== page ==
Wednesday, August 24, 2011

Welcome to the Covenant, Yonatan Shmuel ben Yehoshua Adam!

Yom revi'i, 24 Av 5771.
I never looked this beautiful after giving birth!

This was a special day for the folks in Mishpachat Mizrachi.  And it unfolded sort of the way most things do in this brave new cyber-world.

I was waiting for my Yeshiva Bochur's mefaked (commander) to call to tell me his arrival was imminent.  In Israel, commanders make a point of visiting the home and parents of their soldiers, to get to know them a little better.  (I love this army!)

The day was wearing on, and I hadn't heard from him.  I could see "Chok Murphee" (Murphy's Law) getting itself all set up to make the day interesting.  I had to be at work at 3.  I work on the computer and phone at home; so while not what I would have wanted, we could still have our visit.

I was finally at work, knowing that I had telephone meetings with students at various times throughout the day.  But I had to leave the home phone turned on.  I was waiting for the aforementioned commander's call... and I was waiting to hear from the Dearly Beloved in the States, who might call me at any moment with the name of our new grandson.

A few minutes after the brit milah would have started, but too soon for the name, the phone rang.  Commander?  Nope.  A dear friend from Baltimore, asking me where was the bris.  (Only in Cyberspace.)  She was disappointed.  "I went to the wrong shul," she said glumly.

"Don't worry!" I reassured her.  "Nothing ever starts on time!"  I gave her the correct location; and we wished each other mazel tov.

No call from the commander...  a very long session with a student...  Now I had a ten-minute gap to give a quick call to the States.  Surely by now the results would be in...

I called my son, Soldier Boy, father of the newest grandchild.
Photos courtesy of the amazing mechutan.  It pays to marry into talent.
"Yonatan Shmuel," he said.  He then proceeded to give me the Reader's Digest condensed version of his speech.  "Shmuel" is for Shmuel HaNavi, who had a very close connection with Hashem, and for my daughter-in-law's grandfather, whom my son never had the privilege to meet.  He was a man who cared very much about family; and he was also a person steeped in kindness.  My children are hoping that these fine character traits will be passed to their son.  "Yonatan" is for Yoni Netanyahu, who like this baby was born in the States, of Israeli parents.  "Yoni was the hero of Entebbe," said Soldier Boy, with some emotion.  The 1976 "Operation Thunderbolt" (later referred to as "Operation Yonatan"), during which IDF special forces soldiers rescued hostages in a daring raid, gave us many heroes, but only one soldier-martyr, the commander of the operation.  Naming his son for Yonatan Netanyahu also represents to Soldier Boy his hope to very soon return to their Home in Israel.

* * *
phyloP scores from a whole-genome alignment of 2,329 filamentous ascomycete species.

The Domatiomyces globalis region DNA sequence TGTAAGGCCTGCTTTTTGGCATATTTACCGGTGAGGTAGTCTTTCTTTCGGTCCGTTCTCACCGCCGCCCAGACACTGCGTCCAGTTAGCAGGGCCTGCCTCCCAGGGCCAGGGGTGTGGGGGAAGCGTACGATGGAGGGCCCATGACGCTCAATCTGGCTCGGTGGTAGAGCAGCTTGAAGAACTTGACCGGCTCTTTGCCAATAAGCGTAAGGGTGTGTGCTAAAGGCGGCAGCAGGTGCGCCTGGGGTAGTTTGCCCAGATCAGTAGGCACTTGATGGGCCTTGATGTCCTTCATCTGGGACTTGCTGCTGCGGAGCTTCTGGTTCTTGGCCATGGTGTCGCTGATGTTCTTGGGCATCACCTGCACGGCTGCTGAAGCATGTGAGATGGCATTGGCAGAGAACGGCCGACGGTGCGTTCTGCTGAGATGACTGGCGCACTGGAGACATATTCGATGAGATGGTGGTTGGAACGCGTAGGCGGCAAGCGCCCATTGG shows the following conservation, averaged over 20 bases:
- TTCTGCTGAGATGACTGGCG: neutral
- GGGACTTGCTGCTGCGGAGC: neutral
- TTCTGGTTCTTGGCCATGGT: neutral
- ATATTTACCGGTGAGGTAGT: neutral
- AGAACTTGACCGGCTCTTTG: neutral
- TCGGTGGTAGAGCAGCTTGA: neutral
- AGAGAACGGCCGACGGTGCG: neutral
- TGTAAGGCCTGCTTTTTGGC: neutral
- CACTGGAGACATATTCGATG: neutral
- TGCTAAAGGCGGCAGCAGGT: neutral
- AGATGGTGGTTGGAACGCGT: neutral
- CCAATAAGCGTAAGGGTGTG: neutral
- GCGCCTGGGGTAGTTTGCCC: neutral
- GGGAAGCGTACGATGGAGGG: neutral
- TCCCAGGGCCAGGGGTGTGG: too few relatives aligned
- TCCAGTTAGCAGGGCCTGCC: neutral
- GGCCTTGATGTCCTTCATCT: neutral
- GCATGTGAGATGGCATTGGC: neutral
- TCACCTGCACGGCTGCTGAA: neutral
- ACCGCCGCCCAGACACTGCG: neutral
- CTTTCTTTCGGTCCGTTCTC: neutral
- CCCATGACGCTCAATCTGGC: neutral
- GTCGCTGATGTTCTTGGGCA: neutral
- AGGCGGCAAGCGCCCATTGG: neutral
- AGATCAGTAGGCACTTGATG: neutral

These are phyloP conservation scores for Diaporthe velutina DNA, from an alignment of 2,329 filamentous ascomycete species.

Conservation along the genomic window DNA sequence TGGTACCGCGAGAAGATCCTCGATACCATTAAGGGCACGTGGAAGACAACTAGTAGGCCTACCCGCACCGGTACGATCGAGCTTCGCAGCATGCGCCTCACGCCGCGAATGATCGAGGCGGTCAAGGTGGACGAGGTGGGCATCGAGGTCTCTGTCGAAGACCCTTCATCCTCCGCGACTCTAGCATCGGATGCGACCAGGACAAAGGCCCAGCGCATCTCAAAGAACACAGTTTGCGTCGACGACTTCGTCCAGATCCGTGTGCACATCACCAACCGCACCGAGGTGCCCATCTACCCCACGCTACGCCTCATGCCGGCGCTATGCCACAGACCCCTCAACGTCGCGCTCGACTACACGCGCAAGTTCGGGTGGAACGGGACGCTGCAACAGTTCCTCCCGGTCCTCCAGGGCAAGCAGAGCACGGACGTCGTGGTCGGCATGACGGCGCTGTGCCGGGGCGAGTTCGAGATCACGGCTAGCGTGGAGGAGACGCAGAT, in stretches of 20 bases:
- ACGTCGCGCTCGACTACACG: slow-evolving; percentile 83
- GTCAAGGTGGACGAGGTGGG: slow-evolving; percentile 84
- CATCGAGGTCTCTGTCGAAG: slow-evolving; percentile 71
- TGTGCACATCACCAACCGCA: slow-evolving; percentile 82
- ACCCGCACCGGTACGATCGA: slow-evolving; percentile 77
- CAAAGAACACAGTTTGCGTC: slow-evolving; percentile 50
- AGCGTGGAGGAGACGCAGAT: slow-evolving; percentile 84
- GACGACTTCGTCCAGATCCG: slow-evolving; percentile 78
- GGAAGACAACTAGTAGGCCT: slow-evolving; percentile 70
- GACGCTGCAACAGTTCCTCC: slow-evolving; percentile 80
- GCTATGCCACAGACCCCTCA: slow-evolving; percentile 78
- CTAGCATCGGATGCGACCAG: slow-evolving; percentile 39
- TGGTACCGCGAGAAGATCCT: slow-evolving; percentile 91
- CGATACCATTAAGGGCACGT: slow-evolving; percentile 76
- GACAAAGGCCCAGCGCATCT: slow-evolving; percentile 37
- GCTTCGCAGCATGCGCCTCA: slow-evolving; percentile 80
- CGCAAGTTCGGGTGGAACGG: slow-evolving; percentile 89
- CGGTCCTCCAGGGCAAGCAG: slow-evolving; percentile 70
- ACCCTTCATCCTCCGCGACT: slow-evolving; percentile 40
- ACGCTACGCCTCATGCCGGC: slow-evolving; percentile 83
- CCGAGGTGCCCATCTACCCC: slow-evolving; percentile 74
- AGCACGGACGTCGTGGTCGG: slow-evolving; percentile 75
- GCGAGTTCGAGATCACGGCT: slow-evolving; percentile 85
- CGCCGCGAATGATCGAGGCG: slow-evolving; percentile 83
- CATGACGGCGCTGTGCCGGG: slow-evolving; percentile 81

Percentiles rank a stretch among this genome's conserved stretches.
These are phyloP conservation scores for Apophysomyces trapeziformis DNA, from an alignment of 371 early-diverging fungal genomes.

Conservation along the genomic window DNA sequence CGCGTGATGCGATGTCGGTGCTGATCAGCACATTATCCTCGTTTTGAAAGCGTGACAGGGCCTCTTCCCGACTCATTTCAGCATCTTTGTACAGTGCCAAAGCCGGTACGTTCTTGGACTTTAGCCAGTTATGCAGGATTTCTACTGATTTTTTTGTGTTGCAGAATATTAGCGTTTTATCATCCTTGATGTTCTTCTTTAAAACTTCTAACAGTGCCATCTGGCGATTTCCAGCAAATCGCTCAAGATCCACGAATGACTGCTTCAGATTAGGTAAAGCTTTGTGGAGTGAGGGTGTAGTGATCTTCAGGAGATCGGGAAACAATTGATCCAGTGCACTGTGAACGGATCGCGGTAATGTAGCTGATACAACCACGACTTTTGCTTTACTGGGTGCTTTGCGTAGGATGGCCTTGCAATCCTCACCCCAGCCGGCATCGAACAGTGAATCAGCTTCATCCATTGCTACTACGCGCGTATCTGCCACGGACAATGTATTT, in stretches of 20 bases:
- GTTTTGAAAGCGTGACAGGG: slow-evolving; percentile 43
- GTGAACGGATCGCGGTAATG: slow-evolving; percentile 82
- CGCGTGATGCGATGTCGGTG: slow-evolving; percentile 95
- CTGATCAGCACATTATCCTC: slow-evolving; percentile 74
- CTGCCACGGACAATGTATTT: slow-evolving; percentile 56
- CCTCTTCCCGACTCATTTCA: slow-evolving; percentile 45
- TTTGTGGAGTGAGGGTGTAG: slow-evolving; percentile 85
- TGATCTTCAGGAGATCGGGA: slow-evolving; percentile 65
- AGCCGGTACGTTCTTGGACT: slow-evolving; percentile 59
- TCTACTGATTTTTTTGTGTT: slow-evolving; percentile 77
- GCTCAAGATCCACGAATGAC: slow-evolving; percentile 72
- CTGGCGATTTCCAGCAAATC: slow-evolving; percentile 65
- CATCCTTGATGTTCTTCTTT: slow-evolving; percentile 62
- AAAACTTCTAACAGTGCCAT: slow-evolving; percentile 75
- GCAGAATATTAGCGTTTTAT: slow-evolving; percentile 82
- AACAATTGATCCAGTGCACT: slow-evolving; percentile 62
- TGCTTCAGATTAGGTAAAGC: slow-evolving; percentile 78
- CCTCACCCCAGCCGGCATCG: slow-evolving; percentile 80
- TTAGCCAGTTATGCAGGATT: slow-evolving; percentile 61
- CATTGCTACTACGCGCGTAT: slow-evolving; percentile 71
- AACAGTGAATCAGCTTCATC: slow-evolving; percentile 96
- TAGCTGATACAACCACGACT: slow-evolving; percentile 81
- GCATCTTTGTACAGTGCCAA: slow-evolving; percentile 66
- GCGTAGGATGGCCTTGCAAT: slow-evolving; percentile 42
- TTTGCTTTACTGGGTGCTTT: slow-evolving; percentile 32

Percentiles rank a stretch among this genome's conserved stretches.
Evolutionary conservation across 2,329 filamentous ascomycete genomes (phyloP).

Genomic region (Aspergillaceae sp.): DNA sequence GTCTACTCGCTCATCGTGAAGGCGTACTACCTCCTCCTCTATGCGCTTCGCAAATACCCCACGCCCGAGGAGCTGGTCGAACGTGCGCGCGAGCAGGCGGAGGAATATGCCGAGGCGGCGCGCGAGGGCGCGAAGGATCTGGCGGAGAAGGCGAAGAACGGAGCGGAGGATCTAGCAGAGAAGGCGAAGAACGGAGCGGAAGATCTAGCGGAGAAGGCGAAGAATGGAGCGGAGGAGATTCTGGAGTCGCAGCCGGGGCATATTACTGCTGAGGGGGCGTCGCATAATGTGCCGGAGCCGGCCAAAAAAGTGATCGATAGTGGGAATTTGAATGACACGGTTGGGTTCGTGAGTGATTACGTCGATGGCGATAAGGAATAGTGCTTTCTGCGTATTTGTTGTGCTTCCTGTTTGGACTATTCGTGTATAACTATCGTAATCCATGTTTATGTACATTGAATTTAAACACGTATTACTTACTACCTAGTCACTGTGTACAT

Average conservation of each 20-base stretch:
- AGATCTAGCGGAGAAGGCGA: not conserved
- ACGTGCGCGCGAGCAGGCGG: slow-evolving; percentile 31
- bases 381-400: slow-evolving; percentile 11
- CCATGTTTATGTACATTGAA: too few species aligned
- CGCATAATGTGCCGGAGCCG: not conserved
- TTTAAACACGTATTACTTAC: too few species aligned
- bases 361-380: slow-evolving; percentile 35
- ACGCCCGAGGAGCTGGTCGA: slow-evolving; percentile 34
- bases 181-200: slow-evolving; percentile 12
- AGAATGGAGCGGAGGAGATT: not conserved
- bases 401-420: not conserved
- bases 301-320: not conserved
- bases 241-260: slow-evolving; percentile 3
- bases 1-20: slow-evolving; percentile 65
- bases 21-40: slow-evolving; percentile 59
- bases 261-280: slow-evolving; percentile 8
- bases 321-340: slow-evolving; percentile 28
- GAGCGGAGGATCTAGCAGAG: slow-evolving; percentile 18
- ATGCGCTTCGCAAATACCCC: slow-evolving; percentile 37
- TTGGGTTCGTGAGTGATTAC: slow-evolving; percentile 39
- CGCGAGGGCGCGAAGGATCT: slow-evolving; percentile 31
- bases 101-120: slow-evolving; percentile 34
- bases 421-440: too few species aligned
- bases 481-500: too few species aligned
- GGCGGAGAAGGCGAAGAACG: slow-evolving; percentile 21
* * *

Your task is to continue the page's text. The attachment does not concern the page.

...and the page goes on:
Five minutes into our call, my cell phone went off.  Well, I reasoned, if it's the commander, I can always call him back in just a moment.  Soldier Boy told me about how well his father spoke, and that he was honored with the job of being the sandek.  The house phone rang, and I hung it up.  (Rude, I know; but one doesn't get to visit one's grandchild's brit milah three thousand miles away every day.)  We exchanged a few more hurried words -- I still had this meeting with the student in a couple of minutes, after all -- and the house phone went off again.

As we'd exchanged most of the critical information, with the "I love you's" and the "I'm proud of you both, and happy for you!" thrown in for good measure, I told my son I had to go and answer it.

With as much charity as I could muster, I answered the phone, prepared to tell the commander that he'd have to wait through my meeting with the student, if he'd care to...

"I'm Ms. Ploni, and I represent Such-And-Such organization, and we want to know if your husband can perform for us some Sunday or Thursday."

After responding incoherently to the lovely lady and gently unplugging the house phone, I prepared quickly for my meeting with the student, who also lives in America.

Still no word from the commander.

Chok Murphee rides again.

But I have a new grandson, with a very beautiful name, filled with spirituality, kindness, and hope for the future.

Welcome to the world, Yonatan Shmuel.

Mishpachat: family of
Brit milah, bris: ceremony of bringing a new son into the special relationship with the Creator of the world
Shul: synagogue
Mechutan: the father of one's child's spouse
Sandek: the person honored at a Jewish brit milah with the task of holding the baby.  (I hope the Dearly Beloved enjoys his sin-free status for as long as possible.  I love the percs to these honors!)
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